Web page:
Ruth Bader Ginsburg Was America’s Moral Compass

What will it mean now that she is gone?

Jay Sizemore
Sep 19, 2020 · 4 min read
Nikki Kahn via Getty images

The announcement of Ruth Bader Ginsburg’s death was a devastating blow. When I found out, I was overcome by feelings of panic, despair, and dread for the future. I was at work, and I had to find someplace to be alone for a moment, because I needed to weep.

The rest of the night, I wandered my place of employment in a trance, as if detached from reality. A part of me had been expecting this to happen, but I just refused to believe that it would. I just knew that she could beat the cancer that kept trying to steal her away from us. I knew she would beat it and continue to be the voice America needed for several more years to come. I was wrong.

Cancer is the enemy that keeps finding ways to return. The version that finally took Justice Ginsburg away from us is supposed to be one of the most painful, being cancer of the pancreas. It hurts me to think that she had to endure such torture. It hurts me to think that she pushed herself much further than any normal human would have, because she was trying to outlive the Trump Administration. She battled cancer four times and won, but the fifth time was just one time too many.

In many ways, the battle that Justice Ginsburg fought with cancer reminded me of my grandfather. My grandfather died of prostate cancer. But he gave it a hell of a fight. Just like RBG, he fought back from dreadful prognosis after dreadful prognosis. Several times the family was convinced that he had beaten the disease, only to find out months later that it had returned. It is unclear what really kept him fighting, knowing that the chemotherapy had to be a specific version of hell. But it was apparent to me that he was fighting because he knew that his children were not ready to let him go.

Ruth Bader Ginsburg was fighting because she knew America was not ready to let her go.

Justice Ginsburg served as the moral backbone and compass of the United States for twenty-seven years. She was an icon for women’s rights, for gender equality, and for marriage equality. She was frequently a voice of dissent that was desperately needed in key cases, such as the case of the 2000 election that stole the presidency from Al Gore. Because of her resiliency and tenacity, she became an American legend, an embodiment of justice and democracy, and a role model for women everywhere.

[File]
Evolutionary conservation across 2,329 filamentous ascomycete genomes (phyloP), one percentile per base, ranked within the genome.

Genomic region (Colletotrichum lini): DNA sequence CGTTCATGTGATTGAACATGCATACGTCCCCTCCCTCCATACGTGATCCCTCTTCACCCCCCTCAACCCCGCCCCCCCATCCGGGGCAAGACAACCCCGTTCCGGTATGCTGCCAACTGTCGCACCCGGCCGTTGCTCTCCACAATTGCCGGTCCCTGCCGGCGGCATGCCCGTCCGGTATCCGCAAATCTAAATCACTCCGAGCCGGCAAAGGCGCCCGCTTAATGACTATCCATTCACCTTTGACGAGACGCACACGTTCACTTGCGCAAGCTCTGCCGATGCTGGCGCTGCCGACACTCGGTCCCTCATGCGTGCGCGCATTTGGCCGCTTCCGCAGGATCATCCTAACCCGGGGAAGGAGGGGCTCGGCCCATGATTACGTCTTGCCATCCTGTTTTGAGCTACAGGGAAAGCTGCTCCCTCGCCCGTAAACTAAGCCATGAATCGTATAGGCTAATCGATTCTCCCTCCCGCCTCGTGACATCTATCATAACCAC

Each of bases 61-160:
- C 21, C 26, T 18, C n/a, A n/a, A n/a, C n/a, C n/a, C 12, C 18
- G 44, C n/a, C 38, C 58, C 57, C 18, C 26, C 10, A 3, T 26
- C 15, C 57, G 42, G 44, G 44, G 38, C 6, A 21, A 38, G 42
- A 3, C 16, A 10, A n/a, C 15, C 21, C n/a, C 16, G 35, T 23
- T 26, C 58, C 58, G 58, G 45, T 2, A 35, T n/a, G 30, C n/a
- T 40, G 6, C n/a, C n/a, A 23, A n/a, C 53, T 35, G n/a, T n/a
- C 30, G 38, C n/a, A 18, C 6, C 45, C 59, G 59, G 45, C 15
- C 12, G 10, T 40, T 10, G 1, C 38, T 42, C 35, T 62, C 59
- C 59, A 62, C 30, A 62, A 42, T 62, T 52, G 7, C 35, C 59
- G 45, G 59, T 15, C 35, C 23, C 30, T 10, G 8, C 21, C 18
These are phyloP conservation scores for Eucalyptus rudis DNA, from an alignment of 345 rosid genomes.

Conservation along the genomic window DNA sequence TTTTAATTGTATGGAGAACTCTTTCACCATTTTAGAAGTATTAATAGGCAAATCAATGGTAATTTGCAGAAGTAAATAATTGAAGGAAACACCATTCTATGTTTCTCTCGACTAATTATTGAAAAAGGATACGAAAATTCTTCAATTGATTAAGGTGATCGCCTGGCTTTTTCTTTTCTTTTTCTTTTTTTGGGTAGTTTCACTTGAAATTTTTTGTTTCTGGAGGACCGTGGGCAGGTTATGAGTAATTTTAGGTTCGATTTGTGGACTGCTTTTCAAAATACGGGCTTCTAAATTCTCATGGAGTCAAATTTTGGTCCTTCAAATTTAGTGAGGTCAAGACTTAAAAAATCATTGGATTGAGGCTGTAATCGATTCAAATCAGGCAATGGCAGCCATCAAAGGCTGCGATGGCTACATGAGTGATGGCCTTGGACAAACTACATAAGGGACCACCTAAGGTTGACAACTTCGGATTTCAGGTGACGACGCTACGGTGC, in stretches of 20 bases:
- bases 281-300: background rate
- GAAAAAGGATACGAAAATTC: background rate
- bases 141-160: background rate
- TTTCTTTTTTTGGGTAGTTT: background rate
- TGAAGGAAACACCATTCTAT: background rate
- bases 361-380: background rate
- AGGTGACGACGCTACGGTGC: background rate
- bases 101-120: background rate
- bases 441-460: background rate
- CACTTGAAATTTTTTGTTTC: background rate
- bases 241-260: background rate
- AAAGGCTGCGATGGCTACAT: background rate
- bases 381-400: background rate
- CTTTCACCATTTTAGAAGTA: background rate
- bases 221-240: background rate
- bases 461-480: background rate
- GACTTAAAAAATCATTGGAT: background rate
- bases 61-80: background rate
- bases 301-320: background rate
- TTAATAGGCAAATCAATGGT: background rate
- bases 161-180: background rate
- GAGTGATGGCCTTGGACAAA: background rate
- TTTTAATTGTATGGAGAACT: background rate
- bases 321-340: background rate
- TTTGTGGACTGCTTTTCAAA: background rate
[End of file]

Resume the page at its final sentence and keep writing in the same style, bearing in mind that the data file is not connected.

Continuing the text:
Now, mere minutes after her death was announced via news and social media channels, Mitch McConnell has already issued a statement stating that he intends to push through Trump’s nominee for her replacement. This is a clear act of hypocrisy and opportunism considering his refusal to allow consideration for Obama’s court nomination of Merrick Garland.

There doesn’t seem to be any way to prevent this from happening, with the country only 44 days from November 3rd. If Mitch McConnell successfully appoints another conservative judge to the Supreme Court, this will have ramifications to the nation’s legislation and most debated rules of law for decades to come. Many high profile cases and highly contested cases could be brought back before the court for appeal. Roe v Wade could easily face the possibility of being overturned, making abortion illegal again at the federal level.

Our only hope is that enough Republicans defect from the majority and hold true to their previous stance of it being wrong to confirm new judges close to an election. Otherwise the Republican majority can easily confirm a new judge under the wire of the election and effectively change the course of history for decades and maybe for the foreseeable future of America as we know it.

It is unquestionably a tragedy for the United States to have lost such an icon and cherished trailblazer for women’s rights as Ruth Bader Ginsburg, but it is even more so given the timing. It remains to be seen how many Republicans may be unwilling to stoop to McConnell’s level of commitment in selling his entire soul to the devil of the Trump Administration, and Trump’s apparent agenda of becoming the first fascist dictator of America.

Justice Ginsburg dictated this statement to her granddaughter Clara Spera as her last words: "My most fervent wish is that I will not be replaced until a new president is installed."

Let’s hope there are at least four Republicans who still have a heart. If not, America is doomed. It truly speaks to how close we are to the edge that the news of one person dying can make so many afraid for the future. I’m afraid.

"Fight for the things that you care about, but do it in a way that will lead others to join you." — RBG

I also have written a poem in tribute to RBG. You can find it here. Thank you.

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Jay Sizemore

Written by

Provocative truth teller, author of 14 poetry collections. Cat dad. Dog dad. Currently working from Portland, Oregon. Learn more at: Jaysizemore.com.

Politically Speaking

We all view the world through a unique lens. Politics is in literally everything from our churches to our social organizations to news events and crime to our governments. This is the place to share your view, regardless of your political leanings: all are welcome.

Jay Sizemore

Written by

Provocative truth teller, author of 14 poetry collections. Cat dad. Dog dad. Currently working from Portland, Oregon. Learn more at: Jaysizemore.com.

Politically Speaking

We all view the world through a unique lens. Politics is in literally everything from our churches to our social organizations to news events and crime to our governments. This is the place to share your view, regardless of your political leanings: all are welcome.

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